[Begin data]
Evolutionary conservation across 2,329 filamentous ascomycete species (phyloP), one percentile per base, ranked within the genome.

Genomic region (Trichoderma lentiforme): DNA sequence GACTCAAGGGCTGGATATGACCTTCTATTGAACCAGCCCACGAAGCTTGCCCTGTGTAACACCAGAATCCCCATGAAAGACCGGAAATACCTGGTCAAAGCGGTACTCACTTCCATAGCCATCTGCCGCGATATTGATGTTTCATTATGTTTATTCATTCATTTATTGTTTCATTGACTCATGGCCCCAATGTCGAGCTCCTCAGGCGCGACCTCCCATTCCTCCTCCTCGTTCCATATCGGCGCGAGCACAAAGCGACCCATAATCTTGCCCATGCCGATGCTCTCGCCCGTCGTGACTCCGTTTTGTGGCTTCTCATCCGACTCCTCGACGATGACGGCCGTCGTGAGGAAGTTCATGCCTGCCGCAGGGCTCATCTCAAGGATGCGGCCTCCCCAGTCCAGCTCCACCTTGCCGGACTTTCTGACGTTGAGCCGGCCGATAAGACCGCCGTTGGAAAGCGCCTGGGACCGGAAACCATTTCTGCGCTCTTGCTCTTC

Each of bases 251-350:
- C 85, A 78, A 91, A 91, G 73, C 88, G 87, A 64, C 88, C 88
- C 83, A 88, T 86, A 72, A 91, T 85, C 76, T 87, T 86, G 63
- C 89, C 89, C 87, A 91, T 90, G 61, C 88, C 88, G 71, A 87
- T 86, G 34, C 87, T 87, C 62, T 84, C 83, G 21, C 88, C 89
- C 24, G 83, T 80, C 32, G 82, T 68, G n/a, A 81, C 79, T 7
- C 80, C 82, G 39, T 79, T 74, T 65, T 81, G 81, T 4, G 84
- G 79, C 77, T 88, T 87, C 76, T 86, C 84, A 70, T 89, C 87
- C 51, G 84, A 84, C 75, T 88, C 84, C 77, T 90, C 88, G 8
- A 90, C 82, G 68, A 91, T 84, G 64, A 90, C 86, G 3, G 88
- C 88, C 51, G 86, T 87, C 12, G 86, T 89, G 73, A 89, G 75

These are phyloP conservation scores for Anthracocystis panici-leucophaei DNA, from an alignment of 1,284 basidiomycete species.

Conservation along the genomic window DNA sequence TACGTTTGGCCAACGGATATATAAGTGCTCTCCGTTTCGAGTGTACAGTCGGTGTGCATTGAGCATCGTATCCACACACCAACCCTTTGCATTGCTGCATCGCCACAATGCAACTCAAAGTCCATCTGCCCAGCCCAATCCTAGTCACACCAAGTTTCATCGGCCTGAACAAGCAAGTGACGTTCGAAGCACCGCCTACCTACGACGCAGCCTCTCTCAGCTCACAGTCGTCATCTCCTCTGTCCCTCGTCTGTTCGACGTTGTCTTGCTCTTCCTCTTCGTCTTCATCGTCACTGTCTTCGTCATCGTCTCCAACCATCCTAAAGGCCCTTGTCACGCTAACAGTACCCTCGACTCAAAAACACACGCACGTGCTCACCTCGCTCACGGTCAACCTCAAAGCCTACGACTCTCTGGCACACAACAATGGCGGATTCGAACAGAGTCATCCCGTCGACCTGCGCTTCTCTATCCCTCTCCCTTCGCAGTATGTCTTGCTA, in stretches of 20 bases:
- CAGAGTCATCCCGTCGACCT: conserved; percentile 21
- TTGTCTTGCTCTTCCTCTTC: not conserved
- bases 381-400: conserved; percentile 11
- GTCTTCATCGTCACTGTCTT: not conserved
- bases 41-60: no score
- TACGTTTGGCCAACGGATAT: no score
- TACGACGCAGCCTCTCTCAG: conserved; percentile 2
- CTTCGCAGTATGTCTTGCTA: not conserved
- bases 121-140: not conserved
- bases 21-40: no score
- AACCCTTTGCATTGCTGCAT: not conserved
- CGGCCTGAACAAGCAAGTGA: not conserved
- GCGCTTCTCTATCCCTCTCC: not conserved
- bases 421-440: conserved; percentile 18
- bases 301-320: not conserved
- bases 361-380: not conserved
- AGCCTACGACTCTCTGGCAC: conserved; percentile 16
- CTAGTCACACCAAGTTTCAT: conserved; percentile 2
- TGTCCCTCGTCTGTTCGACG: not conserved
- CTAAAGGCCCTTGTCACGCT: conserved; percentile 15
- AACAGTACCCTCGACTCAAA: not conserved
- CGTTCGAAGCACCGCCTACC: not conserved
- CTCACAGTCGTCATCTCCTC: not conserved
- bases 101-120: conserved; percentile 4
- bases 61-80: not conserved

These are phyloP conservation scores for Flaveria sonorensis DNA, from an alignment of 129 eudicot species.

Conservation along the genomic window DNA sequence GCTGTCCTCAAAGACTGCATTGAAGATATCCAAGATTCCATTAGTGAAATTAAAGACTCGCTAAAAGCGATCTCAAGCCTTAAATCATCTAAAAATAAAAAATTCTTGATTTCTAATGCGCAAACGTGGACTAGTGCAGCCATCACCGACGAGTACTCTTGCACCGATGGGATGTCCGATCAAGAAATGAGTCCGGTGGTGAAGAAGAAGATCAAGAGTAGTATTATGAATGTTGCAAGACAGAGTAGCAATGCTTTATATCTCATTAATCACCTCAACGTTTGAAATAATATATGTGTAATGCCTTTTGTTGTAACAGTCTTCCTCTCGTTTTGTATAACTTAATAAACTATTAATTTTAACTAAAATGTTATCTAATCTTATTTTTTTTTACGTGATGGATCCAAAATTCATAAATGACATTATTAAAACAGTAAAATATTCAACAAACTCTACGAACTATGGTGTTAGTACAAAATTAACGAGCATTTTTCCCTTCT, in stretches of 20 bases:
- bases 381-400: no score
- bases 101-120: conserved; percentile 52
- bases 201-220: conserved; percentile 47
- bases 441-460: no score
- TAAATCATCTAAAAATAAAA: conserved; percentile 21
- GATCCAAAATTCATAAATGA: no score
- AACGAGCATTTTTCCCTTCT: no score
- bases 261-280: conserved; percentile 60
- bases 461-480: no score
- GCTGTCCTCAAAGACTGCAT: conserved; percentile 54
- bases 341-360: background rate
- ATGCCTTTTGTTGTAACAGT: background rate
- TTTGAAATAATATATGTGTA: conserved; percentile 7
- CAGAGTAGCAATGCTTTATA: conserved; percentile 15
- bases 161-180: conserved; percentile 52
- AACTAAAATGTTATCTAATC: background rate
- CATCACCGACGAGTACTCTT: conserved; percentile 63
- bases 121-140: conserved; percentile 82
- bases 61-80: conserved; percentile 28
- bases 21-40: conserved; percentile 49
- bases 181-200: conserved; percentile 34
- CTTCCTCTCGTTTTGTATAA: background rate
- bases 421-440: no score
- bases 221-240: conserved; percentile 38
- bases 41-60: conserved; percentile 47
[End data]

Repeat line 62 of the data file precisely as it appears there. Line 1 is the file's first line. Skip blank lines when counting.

- bases 21-40: conserved; percentile 49